There’s a lot that the mainstream media hasn’t bothered to mention about WikiLeaks’ embarrassing release of hundreds of thousands of secret U.S. documents.
One detail is that U.S. Private First Class Bradley Manning is an activist homosexual who wrote emails declaring that he wanted to hurt America because President Obama has not abolished the U.S. military’s "Don’t Ask, Don’t Tell" policy.
Disclosing that fact wouldn’t be politically correct, particularly with Congress debating that allowing homosexuals to serve in the military doesn’t pose serious security risks.
But there are a number of other questions. One is why the U.S. hasn’t knocked out any computer system being used by WikiLeaks – we have the capability. Another is why WikiLeaks hasn’t been declared a terrorist organization. A third would be why its bank accounts and those of anyone working with WikiLeaks haven’t been seized or frozen.
And then there’s the question of why WikiLeaks chief Julian Assange is still alive.
But there are other puzzles
"If electing a black president with the middle name Hussein was supposed to assuage anti-Americanism around the world, Julian Assange didn’t get the message," writes columnist Rich Lowry.
"The first batch of WikiLeaks documents undermined the wars in Iraq and Afghanistan, violent conflicts started by the Bush administration."
But the latest batch undermines international diplomacy, the soft art of bargaining and persuasion as practiced by the highly anticipated, engagement-loving Obama administration.
So, Assange seems to want to attack our ability to make war … as well as our ability to end or prevent wars.
"Assange is an equal-opportunity America hater," explains Lowry. "It doesn’t matter if our president is black or white, left or right, with the middle name Hussein or Walker, so long as he’s leader of the country Assange perversely calls a threat to democracy, even as he provides aid and comfort to our violent, undemocratic enemies overseas."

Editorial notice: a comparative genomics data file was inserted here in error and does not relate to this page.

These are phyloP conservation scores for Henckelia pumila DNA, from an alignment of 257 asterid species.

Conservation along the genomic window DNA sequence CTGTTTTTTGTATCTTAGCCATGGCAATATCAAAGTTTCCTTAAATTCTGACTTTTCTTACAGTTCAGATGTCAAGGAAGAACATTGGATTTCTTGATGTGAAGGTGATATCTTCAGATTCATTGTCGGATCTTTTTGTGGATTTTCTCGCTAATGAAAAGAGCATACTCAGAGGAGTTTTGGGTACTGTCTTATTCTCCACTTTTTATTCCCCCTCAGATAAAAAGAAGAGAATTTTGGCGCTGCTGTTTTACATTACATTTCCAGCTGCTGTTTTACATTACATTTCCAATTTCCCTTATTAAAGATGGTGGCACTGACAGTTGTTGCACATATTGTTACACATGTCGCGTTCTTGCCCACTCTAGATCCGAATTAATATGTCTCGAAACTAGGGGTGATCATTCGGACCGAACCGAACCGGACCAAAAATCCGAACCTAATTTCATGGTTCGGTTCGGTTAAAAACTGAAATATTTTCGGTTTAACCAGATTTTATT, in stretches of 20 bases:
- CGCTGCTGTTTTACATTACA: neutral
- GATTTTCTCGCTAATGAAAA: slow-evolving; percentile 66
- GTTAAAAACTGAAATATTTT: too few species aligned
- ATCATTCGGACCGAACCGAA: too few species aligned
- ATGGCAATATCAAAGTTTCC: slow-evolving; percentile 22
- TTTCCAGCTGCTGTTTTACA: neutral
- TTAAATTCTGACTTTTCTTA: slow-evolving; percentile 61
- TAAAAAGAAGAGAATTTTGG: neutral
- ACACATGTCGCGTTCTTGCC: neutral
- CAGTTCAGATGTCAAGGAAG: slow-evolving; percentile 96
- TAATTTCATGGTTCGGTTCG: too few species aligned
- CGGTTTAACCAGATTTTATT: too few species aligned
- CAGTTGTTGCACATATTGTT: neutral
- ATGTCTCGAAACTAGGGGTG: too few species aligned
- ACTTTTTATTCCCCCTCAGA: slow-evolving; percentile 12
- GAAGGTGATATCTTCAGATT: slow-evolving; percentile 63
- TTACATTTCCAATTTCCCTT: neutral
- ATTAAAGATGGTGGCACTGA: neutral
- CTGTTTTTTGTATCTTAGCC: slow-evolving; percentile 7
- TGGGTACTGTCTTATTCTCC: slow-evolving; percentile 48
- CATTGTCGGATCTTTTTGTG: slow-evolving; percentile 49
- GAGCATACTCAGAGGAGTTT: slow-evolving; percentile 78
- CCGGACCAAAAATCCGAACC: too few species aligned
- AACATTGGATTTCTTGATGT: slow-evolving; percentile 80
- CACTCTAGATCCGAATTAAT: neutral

But that’s far from the only puzzle
"Wikileaks founder Julian Assange has positioned himself as a left-wing whistleblower," notes columnist Lee Smith, "whose life mission is to call the United States to task for the evil it has wreaked throughout the world. But after poring through the diplomatic cables revealed via the site, one might easily wonder if Assange isn’t instead a clandestine agent of Dick Cheney and Bibi Netanyahu – and whether his muckraking website isn’t part of a plot to provoke an attack on Iran."
Furthermore, there’s the puzzling realization that America hasn’t been damaged by the release of the secret diplomatic cables.
"Part way through our afternoon’s reading in the latest document dump from WikiLeaks," mused a New York Sun editorial page writer, "the thought occurred to us that maybe Julian Assange is an American agent.
"We don’t have anything to suggest such a thing, other than the thought that when one digs through all the chaff here there’s not much that makes America look bad.
"There are, however, number of things that seem destined, when they start percolating into the diplomatic dialogue, to work to our advantage."
"The classic justification for a leak is to expose malfeasance," notes Lowry. "In all his tens of thousands of released documents, Assange has exposed none, despite his typically delusional boast that the first dump revealed ‘thousands’ of possible war crimes.
"Assange’s goal is wanton destruction, pure and simple. He wants to expose to retribution those who cooperate with us on the ground in war zones. He wants to undercut domestic support for our wars.
"He wants to embarrass our foreign allies and exact a price for their trust in us. He wants to complicate sensitive operations like securing nuclear material in Pakistan and attacking terrorists with missiles in Yemen.
"In his left-wing nihilism, though, Assange shares something of the spirit of the Red Brigades or the Baader-Meinhof Gang, the leftist European terrorist organizations of the 1970s."
His propaganda is exposure
"Assange is too blinded by zeal to realize that the content of his documents runs counter to his twisted worldview."
Tom Joscelyn of the Foundation for Defense of Democracies notes that Assange’s leaked Afghan war materials referred to numerous instances of decapitations perpetrated by the Taliban. The documents told the story of a civilized army struggling to prevail against barbarism while honoring its own norms.
"Our leaked diplomatic cables again do more to vindicate a hawk’s view of the world than Assange’s juvenile leftism," notes Lowry. "The Gulf Arab states are as eager as Israel, perhaps more so, for the United States to strike Iran’s nuclear program. North Korea is transferring missile technology to Iran, in a concrete expression of the Axis of Evil. Syria is arming Hezbollah. And on it goes."